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see Corpus Juris CivilisCorpus Juris Civilis
, most comprehensive code of Roman law and the basic document of all modern civil law. Compiled by order of Byzantine Emperor Justinian I, the first three parts appeared between 529 and 535 and were the work of a commission of 17 jurists presided over by the
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(Digesta or Pandekta), the main part of the Byzantine codification of law, known by its final name as the Compendium of Civil Law (Corpus juris civilis). The Digest was compiled by a commission of jurists directed by Tribonian and was published in 533 during the reign of Emperor Justinian. The Digest has a total volume of about 120 printed sheets. It is a systematic collection of fragments from the works of the classical Roman jurists. It is divided into 50 books, each of which is divided into titles that consist of fragments (or leges). The best-known jurists cited in the Digest are Quintus Mucius Scaevola, Labeo, Proculus, Priscus, Celsus, Julianus, Pomponius, Gaius, Papinian, Paulus, Ulpian, and Modestinus. About 70 percent of the Digest consists of excerpts from the works of the five most important jurists (Papinian, Paulus, Ulpian, Gaius, and Modestinus), whose works were made obligatory by Roman law 426.

The basic content of the Digest is private law, regulating property, family, inheritance, and obligatory legal relationships. Criminal and procedural law is contained in the so-called terrible books (47th, 48th, and part of the 49th). The Digest also presents some general problems of the history and the theory of law and of certain institutions of public law.

The Digest is the most important, and sometimes the only, source of information about ancient and late Roman law. In the 18th and 19th centuries it served as the primary source for the reintroduction of Roman law and played an important part in the development of the bourgeois theory of law and civil law.


Pereterskii, I. S. Digesty lustiniana. Moscow, 1956.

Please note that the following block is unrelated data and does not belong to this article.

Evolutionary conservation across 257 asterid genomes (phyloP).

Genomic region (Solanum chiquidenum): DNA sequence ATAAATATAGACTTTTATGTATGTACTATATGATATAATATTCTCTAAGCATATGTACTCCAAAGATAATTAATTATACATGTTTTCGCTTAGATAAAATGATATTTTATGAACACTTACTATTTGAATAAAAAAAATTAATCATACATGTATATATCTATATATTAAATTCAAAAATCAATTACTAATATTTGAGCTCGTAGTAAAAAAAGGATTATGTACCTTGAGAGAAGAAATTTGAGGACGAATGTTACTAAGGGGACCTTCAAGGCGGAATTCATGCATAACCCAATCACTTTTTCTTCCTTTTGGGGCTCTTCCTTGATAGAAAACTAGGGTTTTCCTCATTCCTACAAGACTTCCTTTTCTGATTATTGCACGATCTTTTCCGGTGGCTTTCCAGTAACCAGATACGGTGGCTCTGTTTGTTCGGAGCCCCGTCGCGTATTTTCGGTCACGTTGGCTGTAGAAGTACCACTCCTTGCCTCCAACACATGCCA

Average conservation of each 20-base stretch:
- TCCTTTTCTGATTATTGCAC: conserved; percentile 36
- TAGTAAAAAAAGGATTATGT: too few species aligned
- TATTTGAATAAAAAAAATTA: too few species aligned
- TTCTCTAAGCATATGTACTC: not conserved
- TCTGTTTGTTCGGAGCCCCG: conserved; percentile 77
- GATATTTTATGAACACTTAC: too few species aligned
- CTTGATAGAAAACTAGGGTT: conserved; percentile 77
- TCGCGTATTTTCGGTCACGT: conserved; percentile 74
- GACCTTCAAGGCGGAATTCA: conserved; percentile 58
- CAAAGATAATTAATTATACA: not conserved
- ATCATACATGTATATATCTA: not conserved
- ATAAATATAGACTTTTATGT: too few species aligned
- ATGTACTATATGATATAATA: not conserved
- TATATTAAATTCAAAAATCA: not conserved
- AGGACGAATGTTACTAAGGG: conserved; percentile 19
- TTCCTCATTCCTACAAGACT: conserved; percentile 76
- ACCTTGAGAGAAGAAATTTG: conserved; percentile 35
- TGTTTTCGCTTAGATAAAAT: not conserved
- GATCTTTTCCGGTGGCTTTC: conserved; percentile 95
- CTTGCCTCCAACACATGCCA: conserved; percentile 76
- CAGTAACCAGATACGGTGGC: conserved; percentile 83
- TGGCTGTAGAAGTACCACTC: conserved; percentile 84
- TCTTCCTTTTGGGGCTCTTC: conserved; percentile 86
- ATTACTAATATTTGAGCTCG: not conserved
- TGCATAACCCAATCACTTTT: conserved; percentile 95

a compilation of rules of law based on decided cases


A periodical collection of messages which have been posted to a newsgroup or mailing list. A digest is prepared by a moderator who selects articles from the group or list, formats them and adds a contents list. The digest is then either mailed to an alternative mailing list or posted to an alternative newsgroup.

Some news readers and electronic mail programs provide commands to "undigestify" a digest, i.e. to split it up into individual articles which may then be read and saved or discarded separately.


(1) A compilation of all the traffic on a news group or mailing list. Digests can be daily or weekly.

(2) Any compilation or summary. See cryptographic hash function.
References in periodicals archive ?
Fluids help move solids through the digestive system.
The health of your digestive system will affect just about everything.
Bloating relates to a number of possible digestive imbalances.
CHOCOLATE digestives have been named Britain's favourite biscuit of all time.
Yogurt advertising has recently promoted the digestive benefits related to probiotics.
Digestive upsets afflict one in three of us, according to the World Health Organization.
The sweet stuff has been used for thousands of years to treat an array of digestive upsets and more recently company Comvita have been looking at how Manuka honey can help.
Featuring giant bales of wheat, the chief ingredient, the tribute to the iconic digestive biscuit was inspired by its inclusion in the recent Icons "A Portrait of England" poll for the Department for Culture, Media and Sport's Culture Online project.
According to its website, 52 digestive biscuits are consumed every second in the UK.
Speeding up transit time "can lead to a reduction in the quantity of gas present in the digestive tract and a reduction of the bloating sensation in healthy individuals," says Miguel Freitas, Dannon's scientific affairs manager.
Any enzymes slated for the digestive process are further reduced to handle bodily detoxification and tissue repair.